As I was leaving a meeting a few days ago in the downtown LA area I saw a gentlemen seating outside the door. He had a styrofoam cup in his hand. I've lived in and been around the city enough to know that is the universal symbol of, "I need some money. Will you help?" Being that there are so many in the city that assume this position I, like most people, have learned to look past the person with the cup.
Tonight I was reminded that this was that, "a person". More importantly, a person in need. He was in need of some money, but also of being reminded that he mattered to someone Now, as I said, there are a lot of people in the city that are in need and asking for help. It's more than any one person can do alone. I think I've kind of convinced myself that if I help one or two here or there or give money to a church that helps people it's ok to ignore and just keep walking past them.
I was challenged, however, with the notion of whether I thought I was better than that person because I had money and he, apparently, did not. Did I believe that poverty was simply a state of having more material possessions than that person? If so, then would that make me more blessed and better than the person with the styrofoam cup? If that was the case then is the person who makes more money than I a better person and more blessed than I?
The problem was, as was pointed out by Dr. Brian Fikkert, co-author with Steve Corbett of "When Helping Hurts- How to Alleviate Poverty Without Hurting the Poor and Yourself". They remind us that so often we think of providing money to someone as the way to help a person. While the person sitting outside a facility with a cup in their hand is a pretty good sign they do want some ducketry we have to ask ourselves if that is what is most needed. Sure, it's easy. They want money to eat, or possibly something else like booze, but that's ok, because after all it's not my responsibility. The question is, what is our responsibility?? Is it enough to put a few coins in their pocket, or in this case, the cup. Perhaps there IS something more. Building relationship is one of my personal core values and so I have passed that down to most of my children.
How does relationship occur on a corner or on the street? Well, the truth is you may not have much time to develop much relationship during a brief encounter on a street corner, but maybe we can do more than simply drop a few coins and drive off or walk off. If nothing else, a look in the eyes to let the person know you really do care about them and don't just see them as part of your periodic penance.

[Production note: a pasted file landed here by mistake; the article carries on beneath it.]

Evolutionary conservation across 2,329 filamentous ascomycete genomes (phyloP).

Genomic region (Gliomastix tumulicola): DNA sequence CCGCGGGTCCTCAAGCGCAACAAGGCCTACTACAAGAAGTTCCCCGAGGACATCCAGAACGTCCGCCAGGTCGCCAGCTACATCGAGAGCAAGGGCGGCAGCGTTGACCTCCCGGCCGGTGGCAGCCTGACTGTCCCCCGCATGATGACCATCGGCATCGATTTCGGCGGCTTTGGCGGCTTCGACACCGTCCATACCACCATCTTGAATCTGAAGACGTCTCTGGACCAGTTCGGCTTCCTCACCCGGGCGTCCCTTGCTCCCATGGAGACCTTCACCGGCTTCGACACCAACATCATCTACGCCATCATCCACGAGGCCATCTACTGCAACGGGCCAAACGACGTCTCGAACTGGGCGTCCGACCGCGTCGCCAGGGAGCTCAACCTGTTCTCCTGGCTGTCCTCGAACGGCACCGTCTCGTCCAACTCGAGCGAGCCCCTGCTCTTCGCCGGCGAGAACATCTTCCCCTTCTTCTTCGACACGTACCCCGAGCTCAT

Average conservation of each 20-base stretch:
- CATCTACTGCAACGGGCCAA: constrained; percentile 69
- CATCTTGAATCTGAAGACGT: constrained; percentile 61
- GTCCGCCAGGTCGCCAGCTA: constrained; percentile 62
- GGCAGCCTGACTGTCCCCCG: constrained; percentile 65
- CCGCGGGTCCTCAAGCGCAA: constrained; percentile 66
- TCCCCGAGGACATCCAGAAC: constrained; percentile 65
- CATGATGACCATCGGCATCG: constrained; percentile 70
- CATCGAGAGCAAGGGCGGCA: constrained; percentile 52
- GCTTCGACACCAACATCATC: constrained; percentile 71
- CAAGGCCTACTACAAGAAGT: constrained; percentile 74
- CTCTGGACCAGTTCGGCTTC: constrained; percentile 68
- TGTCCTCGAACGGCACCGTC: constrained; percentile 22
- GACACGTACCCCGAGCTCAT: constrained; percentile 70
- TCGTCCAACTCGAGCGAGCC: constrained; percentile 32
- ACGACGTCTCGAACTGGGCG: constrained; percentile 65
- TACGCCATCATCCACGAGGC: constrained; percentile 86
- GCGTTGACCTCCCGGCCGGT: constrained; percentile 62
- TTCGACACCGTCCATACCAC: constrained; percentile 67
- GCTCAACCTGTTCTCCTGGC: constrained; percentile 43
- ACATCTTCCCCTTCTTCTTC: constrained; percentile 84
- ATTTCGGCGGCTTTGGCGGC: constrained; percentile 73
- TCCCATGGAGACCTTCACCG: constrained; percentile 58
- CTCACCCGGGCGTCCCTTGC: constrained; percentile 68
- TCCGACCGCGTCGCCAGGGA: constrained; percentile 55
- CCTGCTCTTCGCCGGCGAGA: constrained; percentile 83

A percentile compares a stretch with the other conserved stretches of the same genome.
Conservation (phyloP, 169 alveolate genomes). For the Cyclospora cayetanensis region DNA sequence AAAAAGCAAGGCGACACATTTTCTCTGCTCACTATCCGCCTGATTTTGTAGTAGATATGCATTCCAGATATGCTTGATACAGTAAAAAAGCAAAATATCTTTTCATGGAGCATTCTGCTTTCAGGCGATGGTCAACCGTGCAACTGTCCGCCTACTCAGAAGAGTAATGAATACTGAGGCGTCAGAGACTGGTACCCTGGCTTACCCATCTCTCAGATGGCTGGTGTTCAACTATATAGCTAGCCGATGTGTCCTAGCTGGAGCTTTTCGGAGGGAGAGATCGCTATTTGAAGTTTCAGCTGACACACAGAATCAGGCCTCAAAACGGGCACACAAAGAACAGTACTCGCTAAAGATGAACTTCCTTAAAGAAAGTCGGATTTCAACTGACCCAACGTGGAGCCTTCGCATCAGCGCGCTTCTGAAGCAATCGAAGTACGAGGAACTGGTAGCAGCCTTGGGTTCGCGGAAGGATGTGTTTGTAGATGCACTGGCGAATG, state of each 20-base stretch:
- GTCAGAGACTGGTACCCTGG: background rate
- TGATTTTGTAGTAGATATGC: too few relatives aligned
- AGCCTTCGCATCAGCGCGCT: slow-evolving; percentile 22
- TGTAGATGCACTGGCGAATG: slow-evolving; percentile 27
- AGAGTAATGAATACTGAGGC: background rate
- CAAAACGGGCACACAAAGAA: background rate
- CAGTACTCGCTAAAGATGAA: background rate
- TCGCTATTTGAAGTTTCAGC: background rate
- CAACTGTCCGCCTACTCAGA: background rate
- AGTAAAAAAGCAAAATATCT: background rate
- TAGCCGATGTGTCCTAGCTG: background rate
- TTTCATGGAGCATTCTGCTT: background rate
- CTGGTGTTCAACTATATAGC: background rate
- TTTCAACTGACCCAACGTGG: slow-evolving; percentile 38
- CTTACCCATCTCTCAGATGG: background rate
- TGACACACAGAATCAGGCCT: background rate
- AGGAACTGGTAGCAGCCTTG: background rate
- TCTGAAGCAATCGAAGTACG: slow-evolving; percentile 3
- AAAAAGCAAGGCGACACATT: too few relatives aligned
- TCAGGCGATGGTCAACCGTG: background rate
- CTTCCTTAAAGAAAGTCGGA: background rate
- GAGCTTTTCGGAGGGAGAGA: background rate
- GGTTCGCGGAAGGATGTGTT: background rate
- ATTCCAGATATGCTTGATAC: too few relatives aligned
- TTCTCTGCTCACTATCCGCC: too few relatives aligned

A look in the eyes and a smile may not seem like much, but for a person so often looked beyond or ignored it can.
Simply remind them that someone does care about them. This said, it is important to teach kids to care about people, especially those in need. While many believe it is up to the government or charitable organizations to help people it is important to teach kids that all have a responsibility to care and show compassion. It may be the person begging for money on the corner or it may just be the friend who may have lost a parent or is struggling with changes at home.
Showing compassion is one of the most important lessons we can teach our kids. In an American Psychological Association article entitled, "What Makes Kids Care?: Teaching Gentleness in a Violent World", the author points out that when teenagers were involved in helping others they were much more positive about their own lives. And when our children feel more positive about their own lives and the future, they want to work to make it better.
There are steps that can be taken to teach kids to show compassion and care. These steps are simple, but require consistency. One of the most important ones is showing random acts of kindness to your kids. Teaching kids to care as discussed in a Huffington Post Article, reminds us that it is a day-to-day practice of showing compassion that makes a difference in the lives of our children. Yes, it starts today, but it keeps going everyday.
Making a difference.